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SUNFEST at Penn

Summer 2008

From left to right, backrow: Christopher Baldassano, Anil Venkatesh, Clarence Agbi; Middle row, left to right: Emily Wible, David Joffe, Alexei Matyushov, Ramon Lius Figueroa; Front row: Erika Martinez, Alta Berger, Uchenna Anyanwu, Rony Kamruzzaman.

Clarence E. Agbi (Electrical Engineering) - Yale University

ENABLING FEEDBACK FORCE CONTROL FOR COOPERATIVE TOWING ROBOTS

Advisors: Dr. Vijay Kumar and Jim Keller

ABSTRACT: Present research looks at the manipulation of a payload using multiple cooperative robots to drag it with cables to an assigned position within a given degree of accuracy. This project will increase the autonomy of simple tasks such as towing and will improve the efficiency of such systems. Moreover, these results will be applied towards improving cooperative technology and incorporated into the research of Jonathan Fink, et al [1] at the GRASP Lab. The project endeavors to accurately measure cable tensions between the payload and multiple cooperative robots in real time, transmitting this information to the user. We use cost-effective load cell sensors to measure tensile forces, outputting a change in frequency in proportion to the change in tension on the cell. Next, these signals are routed into the I/O pins of the BASIC Stamp 2 which wirelessly communicate this data to another BASIC Stamp 2 using an RF transmitter and receiver at 433.92 MHz. Our preliminary results show that we can wirelessly transmit information to a user, thus enabling crucial feedback to this system. This feedback would allow the robots to correct their position and velocity to maintain tension, allowing for less positional error in navigating the payload. View Paper | View Slides

Uchenna Kevin Anyanwu (Computer Engineering) - California State University at San Jose

GROOVENET3: A SCALABLE TRAFFIC SIMULATOR FOR CONGESTION PROBING AND PREDICTION

Advisor: Rahul Mangharam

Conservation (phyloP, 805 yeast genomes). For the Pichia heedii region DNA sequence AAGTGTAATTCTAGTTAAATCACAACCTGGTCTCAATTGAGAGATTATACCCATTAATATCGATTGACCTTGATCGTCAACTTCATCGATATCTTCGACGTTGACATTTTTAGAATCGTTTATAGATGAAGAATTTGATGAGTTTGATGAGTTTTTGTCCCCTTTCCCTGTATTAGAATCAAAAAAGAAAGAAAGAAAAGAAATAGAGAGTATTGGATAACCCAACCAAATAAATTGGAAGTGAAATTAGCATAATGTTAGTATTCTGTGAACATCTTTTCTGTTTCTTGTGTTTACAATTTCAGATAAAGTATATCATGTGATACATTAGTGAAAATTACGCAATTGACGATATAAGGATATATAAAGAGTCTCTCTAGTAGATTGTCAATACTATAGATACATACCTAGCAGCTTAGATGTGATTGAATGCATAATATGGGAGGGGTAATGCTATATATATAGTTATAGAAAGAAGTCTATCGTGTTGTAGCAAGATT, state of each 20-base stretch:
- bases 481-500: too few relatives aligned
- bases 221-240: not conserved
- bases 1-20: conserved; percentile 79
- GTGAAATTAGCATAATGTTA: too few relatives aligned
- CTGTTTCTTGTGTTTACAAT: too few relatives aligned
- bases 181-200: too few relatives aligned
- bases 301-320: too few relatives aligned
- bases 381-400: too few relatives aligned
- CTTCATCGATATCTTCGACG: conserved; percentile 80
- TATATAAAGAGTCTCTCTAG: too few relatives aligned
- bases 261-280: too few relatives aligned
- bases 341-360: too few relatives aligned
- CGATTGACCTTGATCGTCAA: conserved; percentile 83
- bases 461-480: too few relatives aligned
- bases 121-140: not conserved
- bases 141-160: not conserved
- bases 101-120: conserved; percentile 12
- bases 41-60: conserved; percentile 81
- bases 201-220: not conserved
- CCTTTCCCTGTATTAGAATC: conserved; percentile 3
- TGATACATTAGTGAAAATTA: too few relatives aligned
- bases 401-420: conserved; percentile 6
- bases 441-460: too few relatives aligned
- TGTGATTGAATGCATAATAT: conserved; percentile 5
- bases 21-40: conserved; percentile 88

ABSTRACT: Traffic congestion is a huge problem for developed countries such as the United States. Severe traffic congestion that can slow traffic up to several miles is common for everyday drivers in United States. Before the problem can be solved, government agencies and private agencies need reliable data to help understand traffic congestion. The goal of this research is to enable GrooveNet, a vehicle-to-vehicle simulation program, to record and analyze large amounts of historical traffic data, quickly and efficiently, and provide a playback capability on historical data. Methods used to develop this robust capability were proposed by Kanul, et al, at Carnegie Mellon University. Using historical traffic data, GrooveNet displays congestion over time and proposes a less congested route for a simulated vehicle. By gathering historical data, the upcoming version of GrooveNet will have a large knowledge repository that will ultimately give way to sophisticated machine learning and prediction algorithms that allow GrooveNet to navigate vehicles from origin to destination, safely and quickly, thus decreasing traffic congestion. View Paper | View Slides

Christopher Baldassano (Electrical Engineering) - Princeton University

COMPACT ATTITUDE SENSOR SYSTEM USING SR-UKF  

Advisor: Dr. Mark Yim

ABSTRACT: This paper describes the selection and integration of attitude sensors for a novel flying device. The overall goal of the experimental flyer project is to create a small, cheap, and lightweight device that is capable of controlled flight. This project focuses on the development of a state estimation system for the flyer that allows for precise and rapid attitude measurement. A sensor package consisting of a three-axis magnetometer, a three-axis accelerometer, and three one-axis rate gyroscopes is presented. The sensor measurements are filtered and fused together using a Square-Root Unscented Kalman Filter (SR-UKF) developed in MATLAB. The feasibility of porting the filter to a Microchip dsPIC30F microcontroller is discussed, and the performance of the filter is evaluated. View Paper | View Slides